Eric de Greef; product marketing manager Mobility EMEIA, Honeywell Scanning & Mobility, believes smartphones from the consumer space have been influencing the role of enterprise mobile devices. "Honeywell Scanning & Mobility has noticed that smartphone culture and 'Bring your own Device' (BYOD) has now influenced the development of devices in the AIDC industry," he said. "A few examples are full touch screen devices, no more physical keypads or Android operating systems entering our space."
Another evolution, according to de Greef, is 2D for reading barcodes with a dedicated imager rather than what he describes as the 'less user-friendly camera', also allowing capturing barcodes from smart phones. From the software side, de Greef has witnessed the growing interest and deployment of remote device management software.
In terms of what has driven these developments, de Greef's view is that the younger generation is so used to using smartphones that the market is clearly seeing a trend towards a device without a keypad, something which is pocketable, no longer 500 grams, but below 200 grams. "Some companies want something they can put in their pockets with more capacity in radio transmission, maybe also the ability to make a movie or colour pictures that can be sent back to base," he said. "Let's say the smartphone is entering into our world, into our traditional automatic identification and data capture world. We see a trend where customers want to have the smartphone-like user experience that is combined with rugged form factor and all the necessary pre-requisites such as long battery life, ability to connect with back-office platforms."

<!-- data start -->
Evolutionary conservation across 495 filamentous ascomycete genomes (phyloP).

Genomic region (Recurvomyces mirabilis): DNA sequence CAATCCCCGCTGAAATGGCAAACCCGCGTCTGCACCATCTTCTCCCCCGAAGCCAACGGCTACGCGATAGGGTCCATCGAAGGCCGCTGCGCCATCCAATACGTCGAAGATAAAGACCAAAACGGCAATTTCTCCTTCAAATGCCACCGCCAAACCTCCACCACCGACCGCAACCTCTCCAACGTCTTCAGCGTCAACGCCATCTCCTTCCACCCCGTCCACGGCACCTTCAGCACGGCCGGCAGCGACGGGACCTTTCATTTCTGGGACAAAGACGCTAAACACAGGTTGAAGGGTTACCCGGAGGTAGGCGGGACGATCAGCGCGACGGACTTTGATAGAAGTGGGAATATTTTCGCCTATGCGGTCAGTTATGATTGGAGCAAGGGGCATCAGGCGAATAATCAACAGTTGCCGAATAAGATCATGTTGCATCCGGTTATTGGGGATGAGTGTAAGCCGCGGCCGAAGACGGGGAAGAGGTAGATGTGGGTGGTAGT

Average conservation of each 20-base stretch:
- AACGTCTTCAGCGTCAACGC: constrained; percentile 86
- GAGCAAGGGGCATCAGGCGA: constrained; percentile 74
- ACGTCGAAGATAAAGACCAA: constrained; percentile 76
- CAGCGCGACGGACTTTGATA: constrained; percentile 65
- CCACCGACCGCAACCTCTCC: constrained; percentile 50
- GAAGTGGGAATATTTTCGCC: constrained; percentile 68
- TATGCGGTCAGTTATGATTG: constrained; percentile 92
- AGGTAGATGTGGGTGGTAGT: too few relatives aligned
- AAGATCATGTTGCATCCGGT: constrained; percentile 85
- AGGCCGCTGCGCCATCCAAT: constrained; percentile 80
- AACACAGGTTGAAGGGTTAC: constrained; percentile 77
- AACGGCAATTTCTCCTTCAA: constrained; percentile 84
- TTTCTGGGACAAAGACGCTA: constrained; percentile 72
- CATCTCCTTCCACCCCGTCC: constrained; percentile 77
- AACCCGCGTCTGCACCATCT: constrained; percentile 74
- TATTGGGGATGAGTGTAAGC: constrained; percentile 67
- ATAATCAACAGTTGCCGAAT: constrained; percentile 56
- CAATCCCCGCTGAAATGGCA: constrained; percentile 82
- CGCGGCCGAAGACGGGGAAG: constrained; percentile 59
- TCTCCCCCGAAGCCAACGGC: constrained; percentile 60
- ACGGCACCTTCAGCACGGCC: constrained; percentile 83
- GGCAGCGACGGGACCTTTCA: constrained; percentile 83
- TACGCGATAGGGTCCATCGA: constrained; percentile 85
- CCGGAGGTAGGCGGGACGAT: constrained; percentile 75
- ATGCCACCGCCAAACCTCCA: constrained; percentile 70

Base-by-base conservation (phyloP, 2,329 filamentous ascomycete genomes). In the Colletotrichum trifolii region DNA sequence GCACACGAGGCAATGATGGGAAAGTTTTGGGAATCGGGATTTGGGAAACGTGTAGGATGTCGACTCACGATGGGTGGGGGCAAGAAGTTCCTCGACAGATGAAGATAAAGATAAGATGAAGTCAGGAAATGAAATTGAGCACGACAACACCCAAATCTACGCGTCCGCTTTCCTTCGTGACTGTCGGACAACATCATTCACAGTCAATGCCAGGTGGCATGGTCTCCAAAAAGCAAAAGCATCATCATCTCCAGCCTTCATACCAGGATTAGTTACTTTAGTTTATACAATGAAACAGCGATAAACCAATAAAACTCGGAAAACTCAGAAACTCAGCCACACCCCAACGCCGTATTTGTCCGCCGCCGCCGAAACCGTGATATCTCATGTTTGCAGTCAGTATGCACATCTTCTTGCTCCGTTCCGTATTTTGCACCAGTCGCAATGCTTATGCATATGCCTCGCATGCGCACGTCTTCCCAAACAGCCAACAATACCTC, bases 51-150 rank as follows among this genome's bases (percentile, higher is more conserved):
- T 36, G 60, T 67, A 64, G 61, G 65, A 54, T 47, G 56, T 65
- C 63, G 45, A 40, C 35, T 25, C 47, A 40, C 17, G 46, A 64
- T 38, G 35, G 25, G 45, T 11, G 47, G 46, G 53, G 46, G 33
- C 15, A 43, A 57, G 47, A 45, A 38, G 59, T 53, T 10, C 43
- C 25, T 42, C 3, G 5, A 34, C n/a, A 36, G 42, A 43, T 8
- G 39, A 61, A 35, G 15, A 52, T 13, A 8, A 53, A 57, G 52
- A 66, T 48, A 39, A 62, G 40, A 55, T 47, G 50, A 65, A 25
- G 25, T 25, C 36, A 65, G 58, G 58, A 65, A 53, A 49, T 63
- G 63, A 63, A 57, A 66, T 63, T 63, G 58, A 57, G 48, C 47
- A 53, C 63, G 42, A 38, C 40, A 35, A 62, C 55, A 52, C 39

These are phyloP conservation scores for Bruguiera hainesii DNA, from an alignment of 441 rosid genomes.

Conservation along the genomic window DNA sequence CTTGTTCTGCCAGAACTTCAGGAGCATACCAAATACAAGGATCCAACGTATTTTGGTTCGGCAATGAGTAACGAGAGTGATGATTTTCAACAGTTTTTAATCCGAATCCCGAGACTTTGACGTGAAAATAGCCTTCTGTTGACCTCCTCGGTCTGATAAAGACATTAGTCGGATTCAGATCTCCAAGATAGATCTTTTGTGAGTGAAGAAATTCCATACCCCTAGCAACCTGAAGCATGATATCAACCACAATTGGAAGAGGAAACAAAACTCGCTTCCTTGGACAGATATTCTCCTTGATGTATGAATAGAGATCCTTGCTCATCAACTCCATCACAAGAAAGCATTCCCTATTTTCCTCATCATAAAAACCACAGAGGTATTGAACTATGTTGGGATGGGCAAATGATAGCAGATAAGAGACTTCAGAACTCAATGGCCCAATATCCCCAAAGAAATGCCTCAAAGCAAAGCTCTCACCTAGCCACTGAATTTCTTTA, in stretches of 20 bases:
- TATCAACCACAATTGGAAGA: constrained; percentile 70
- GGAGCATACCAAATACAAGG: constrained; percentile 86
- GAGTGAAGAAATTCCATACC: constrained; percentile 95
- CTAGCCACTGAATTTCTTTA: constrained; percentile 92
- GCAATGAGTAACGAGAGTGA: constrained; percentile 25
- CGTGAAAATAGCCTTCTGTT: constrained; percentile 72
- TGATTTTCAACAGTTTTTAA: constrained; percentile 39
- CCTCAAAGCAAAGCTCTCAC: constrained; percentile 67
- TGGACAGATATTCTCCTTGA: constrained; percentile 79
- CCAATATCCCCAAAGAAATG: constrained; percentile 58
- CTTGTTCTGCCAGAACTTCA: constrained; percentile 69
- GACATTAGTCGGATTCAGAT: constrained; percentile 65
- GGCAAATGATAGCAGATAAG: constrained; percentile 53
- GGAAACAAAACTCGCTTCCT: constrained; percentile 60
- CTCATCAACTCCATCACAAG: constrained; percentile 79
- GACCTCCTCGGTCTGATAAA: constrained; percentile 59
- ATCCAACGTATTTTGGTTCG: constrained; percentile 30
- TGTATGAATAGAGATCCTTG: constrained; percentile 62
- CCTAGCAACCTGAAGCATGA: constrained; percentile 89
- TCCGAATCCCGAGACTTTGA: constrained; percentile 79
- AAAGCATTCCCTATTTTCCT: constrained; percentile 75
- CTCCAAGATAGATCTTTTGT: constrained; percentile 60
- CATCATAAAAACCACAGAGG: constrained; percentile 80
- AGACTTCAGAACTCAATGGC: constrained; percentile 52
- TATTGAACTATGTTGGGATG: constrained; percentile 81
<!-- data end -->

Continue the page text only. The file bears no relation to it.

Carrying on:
In terms of mobile network, de Greef makes the point that full 3G is now the minimum for communication in order to allow fast and accurate data transfer and voice communication. He added that even LTE or 4G is now considered allowing even video streaming. "The open platforms allow end users to access Google Mobile Services and download eventually some useful applications," he said.
Richa Gupta, senior analyst, AutoID & Data Capture at VDC Research, makes the point that there is a marked shift in scanning technology adoption in the barcode scanner marketplace – from laser scanners to camera-based imaging solutions. "The value imaging solutions offer, beyond just reading barcodes, particularly seems to resonate with enterprises that have customer-facing applications and those that need to scan different types of codes," she said.
Within manufacturing today, in addition to discussing social media, mobility, Big Data and the Cloud, Daniel Dombach, director of the EIA industry solutions group at Motorola Solutions, observes there is a clear trend towards embracing Industry 4.0; a high-tech strategy that promotes the computerisation of the industry. "The goal is to have better visibility of every tool and mobile device and every element in every machine used within the factory or warehouse environment," he explained, adding: "This sounds like a great concept, but so far we have yet to see any large scale implementations.
When we talk to manufacturers one of the key areas they feel they should invest in is asset management in order to better understand their tools, machines and vehicles – to know where and what state they are in at any given time. Of course, unplanned downtime can be extremely costly in the manufacturing environment. If a company has better visibility of its assets it can better safeguard itself against unpredicted events."